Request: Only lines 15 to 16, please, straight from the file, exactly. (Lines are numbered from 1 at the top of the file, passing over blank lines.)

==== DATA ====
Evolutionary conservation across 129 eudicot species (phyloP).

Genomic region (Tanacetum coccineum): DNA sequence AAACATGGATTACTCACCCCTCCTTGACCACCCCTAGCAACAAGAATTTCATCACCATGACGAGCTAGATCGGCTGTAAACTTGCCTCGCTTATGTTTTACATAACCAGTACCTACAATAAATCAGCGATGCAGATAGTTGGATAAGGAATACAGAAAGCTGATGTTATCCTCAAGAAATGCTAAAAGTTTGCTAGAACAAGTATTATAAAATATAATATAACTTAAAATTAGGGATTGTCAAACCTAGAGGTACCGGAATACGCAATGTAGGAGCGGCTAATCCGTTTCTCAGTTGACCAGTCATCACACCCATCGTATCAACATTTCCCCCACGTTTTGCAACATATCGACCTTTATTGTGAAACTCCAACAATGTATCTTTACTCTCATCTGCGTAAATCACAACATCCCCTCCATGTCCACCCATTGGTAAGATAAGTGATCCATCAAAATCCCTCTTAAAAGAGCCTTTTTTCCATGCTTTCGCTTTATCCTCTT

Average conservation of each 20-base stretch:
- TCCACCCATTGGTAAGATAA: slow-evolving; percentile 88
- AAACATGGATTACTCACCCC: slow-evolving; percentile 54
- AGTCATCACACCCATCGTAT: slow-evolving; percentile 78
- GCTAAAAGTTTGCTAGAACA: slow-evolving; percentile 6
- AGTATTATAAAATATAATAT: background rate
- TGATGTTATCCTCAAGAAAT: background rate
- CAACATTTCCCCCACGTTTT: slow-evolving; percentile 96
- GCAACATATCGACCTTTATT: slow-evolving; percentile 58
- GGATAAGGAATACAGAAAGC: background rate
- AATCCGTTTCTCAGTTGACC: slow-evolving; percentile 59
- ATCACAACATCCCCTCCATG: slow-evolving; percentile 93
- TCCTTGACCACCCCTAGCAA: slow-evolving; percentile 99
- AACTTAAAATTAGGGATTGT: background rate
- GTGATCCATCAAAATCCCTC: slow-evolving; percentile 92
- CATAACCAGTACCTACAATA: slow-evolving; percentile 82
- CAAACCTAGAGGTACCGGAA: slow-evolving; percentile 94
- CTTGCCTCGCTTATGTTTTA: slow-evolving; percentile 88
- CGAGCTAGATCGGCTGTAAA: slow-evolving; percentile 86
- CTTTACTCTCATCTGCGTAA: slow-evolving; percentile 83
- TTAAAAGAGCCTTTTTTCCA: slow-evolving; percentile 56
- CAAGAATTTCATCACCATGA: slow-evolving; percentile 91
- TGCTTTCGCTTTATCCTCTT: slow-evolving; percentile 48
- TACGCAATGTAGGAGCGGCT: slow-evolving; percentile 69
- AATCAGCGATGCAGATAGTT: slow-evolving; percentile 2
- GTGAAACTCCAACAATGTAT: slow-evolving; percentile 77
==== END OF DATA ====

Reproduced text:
- TCCTTGACCACCCCTAGCAA: slow-evolving; percentile 99
- AACTTAAAATTAGGGATTGT: background rate